Autumn Seminar

23rd November 2017

Location: Metropole Hotel, Llandrindod Wells
Time: 9.30-16.00

Turning the world upside down: reshaping the social care market in Wales to deliver personalised care

What are the difficulties? What needs to be overcome?


PROGRAMME  (Scroll down for a full downloadable version of the seminar programme)

Session TimeTitlePresenter
9.30Tea / coffee and registration
10.15Viewing social care from the other side

Drawing on his experiences as an ex Director of Social Service, currently Chair of the National Provider Forum and advisor to HC-One a national residential and nursing care provider, Bruce will explore how we jointly tackle the common concerns whilst recognising the different priorities.
Bruce McLernon
10.45Reshaping the social care environment to co-produce personalised care – why is it so difficult?

Adrian offers his perspective as an activist, drawing on provoking concepts, such as: ‘societal prejudice’, ‘personal ambition’, ‘professional hierarchies’, ‘bureaucratic hierarchies’, and ‘marketplace ideology’, and suggests that unless we accept these as fundamental problems, “we will never address them, and nothing will change”.

Adrian will endeavour to point to examples of where these problems are being addressed, and argues that the Social Services and Well-being (Wales) Act 2014, and the Well-being of Future Generations (Wales) Act 2015, are both infused with a commitment to equality and power-sharing with citizens and communities.
Adrian Roper
11.30The challenges of delivering personalised care to children & young people in the placement market.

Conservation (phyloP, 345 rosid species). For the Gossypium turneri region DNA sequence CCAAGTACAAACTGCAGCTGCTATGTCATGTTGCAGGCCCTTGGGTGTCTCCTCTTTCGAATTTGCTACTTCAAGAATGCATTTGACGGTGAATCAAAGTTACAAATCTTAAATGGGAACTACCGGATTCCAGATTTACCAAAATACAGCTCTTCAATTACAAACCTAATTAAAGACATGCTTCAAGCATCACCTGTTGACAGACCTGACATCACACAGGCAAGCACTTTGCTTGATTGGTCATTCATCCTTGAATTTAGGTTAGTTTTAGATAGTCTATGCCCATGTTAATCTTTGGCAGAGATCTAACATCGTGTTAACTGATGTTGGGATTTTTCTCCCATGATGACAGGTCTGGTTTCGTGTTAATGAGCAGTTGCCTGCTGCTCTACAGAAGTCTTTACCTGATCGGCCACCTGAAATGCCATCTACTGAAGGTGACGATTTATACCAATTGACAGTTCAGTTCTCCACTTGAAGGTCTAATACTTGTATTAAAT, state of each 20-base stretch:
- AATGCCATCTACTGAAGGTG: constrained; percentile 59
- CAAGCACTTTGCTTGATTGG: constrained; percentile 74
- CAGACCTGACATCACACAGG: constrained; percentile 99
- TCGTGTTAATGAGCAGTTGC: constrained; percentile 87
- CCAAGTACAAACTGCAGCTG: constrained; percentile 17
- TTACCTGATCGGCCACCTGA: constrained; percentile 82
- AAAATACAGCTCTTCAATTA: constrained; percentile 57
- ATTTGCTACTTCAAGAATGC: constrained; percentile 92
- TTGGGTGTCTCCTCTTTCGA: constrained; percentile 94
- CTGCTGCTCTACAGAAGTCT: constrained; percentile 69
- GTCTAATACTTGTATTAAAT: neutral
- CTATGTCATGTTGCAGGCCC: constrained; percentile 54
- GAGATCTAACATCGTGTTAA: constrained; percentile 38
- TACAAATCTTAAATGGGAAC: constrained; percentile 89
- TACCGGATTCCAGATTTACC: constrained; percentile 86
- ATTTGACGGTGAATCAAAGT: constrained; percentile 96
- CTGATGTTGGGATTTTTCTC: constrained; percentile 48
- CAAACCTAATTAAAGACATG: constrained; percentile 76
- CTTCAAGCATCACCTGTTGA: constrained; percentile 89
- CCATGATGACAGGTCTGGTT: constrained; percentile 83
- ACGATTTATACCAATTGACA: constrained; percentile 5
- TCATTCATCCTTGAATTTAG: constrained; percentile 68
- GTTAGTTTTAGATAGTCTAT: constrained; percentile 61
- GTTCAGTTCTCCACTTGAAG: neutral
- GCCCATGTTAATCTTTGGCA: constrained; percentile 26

Regional Manager of 4Cs Wales, Karen discusses the topics:

- the placement spectrum and models of care;
- the capacity issues of traditional models of care in the placement market;
- the impact of ‘emergency’ placement searches by local authorities;
- where is the young ‘person’ in personalised care.
Karen Benjamin
12.15Lunch (includes EGM for all members and associates to discuss incorporation of ADSS Cymru)
13.15What steps must we take to improve outcomes for individuals and carers in need of care and support?

Steve Vaughan, Manager of the National Commissioning Board and Léonie Cowen, a solicitor with expertise in commissioning and procurement, outline some basic requirements to improve outcomes for individuals and carers in need of care and support.
Steven Vaughan and Léonie Cowen
1. Monmouthshire Local Authority – Turning the world upside down:
A relationship-based approach to transforming care at home

Shelley and Ceri discuss the learning outcomes from Monmouthshire’s approach.
Shelley Welton
and Ceri York
2. Innovative Governance Models for Commissioning or Delivery, the Controlled Company Model – an alternative approach

Why change your current governance model? – Because it is inflexible, non-collaborative and does not deliver any added value.
Léonie Cowen
3. Carmarthenshire Local Authority – moving towards outcome-based commissioning

The workshop will provide an overview of how Carmarthenshire ‘changed’ the way domiciliary care is commissioned and delivered by providers.
Alison Watkins
4. Swansea and Monmouthshire Children’s Services

Swansea Child Disability Team has developed a Behavioural Pod utilising the Positive Behavioural Support Model.
Michelle Apthorpe and Amy Jones
Monmouthshire have completed Vanguard systems work and started to use a more flexible approach to transition handovers, use of budget between children’s and adult services.Mike Logan
15.00Presentation by the Minister for Children and Social Care, Huw Irranca-Davies, AM.

The Minister will launch the practice guidance issued by the National Commissioning Board, on ‘Leading Integrated and Collaborative Commissioning’ and ‘Commissioning Services for People with a Learning Disability’.
Huw Irranca- Davies, AM
15.15Tea and cakes, followed by departure

Map for Venue